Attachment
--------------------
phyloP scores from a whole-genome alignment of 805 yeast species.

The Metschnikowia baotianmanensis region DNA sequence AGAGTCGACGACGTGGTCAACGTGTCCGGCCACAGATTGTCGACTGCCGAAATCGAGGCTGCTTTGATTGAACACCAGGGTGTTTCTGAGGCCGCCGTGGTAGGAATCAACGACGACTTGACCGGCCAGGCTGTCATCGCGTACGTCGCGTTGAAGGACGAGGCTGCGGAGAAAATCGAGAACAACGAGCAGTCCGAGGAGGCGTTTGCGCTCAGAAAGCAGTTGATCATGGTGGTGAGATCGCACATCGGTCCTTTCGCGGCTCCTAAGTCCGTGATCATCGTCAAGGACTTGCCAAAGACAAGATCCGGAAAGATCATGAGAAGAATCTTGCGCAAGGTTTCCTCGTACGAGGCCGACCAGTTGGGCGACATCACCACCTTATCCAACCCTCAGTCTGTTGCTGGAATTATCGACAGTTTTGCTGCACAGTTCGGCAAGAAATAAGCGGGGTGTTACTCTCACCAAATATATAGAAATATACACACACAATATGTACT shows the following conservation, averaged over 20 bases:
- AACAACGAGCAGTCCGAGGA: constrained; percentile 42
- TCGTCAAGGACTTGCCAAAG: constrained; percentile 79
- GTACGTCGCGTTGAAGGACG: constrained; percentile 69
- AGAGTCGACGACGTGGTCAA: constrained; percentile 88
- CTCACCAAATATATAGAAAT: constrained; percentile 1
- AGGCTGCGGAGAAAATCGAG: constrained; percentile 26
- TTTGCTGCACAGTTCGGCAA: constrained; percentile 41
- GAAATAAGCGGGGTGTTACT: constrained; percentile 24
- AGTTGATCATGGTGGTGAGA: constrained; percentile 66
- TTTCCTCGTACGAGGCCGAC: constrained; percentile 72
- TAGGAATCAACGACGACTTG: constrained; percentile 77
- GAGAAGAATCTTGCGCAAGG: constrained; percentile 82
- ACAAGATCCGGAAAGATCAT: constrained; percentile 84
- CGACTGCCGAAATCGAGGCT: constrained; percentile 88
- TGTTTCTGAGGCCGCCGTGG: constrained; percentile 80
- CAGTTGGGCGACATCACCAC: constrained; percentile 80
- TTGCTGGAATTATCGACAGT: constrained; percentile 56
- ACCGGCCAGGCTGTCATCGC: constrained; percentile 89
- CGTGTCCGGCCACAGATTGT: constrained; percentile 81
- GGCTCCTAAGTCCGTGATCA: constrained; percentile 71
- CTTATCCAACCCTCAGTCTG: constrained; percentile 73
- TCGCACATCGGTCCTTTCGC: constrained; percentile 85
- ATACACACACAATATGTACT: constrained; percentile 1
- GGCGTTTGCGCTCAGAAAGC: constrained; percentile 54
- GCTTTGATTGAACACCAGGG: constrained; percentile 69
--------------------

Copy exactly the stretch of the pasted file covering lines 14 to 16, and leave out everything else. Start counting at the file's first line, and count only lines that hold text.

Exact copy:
- GAGAAGAATCTTGCGCAAGG: constrained; percentile 82
- ACAAGATCCGGAAAGATCAT: constrained; percentile 84
- CGACTGCCGAAATCGAGGCT: constrained; percentile 88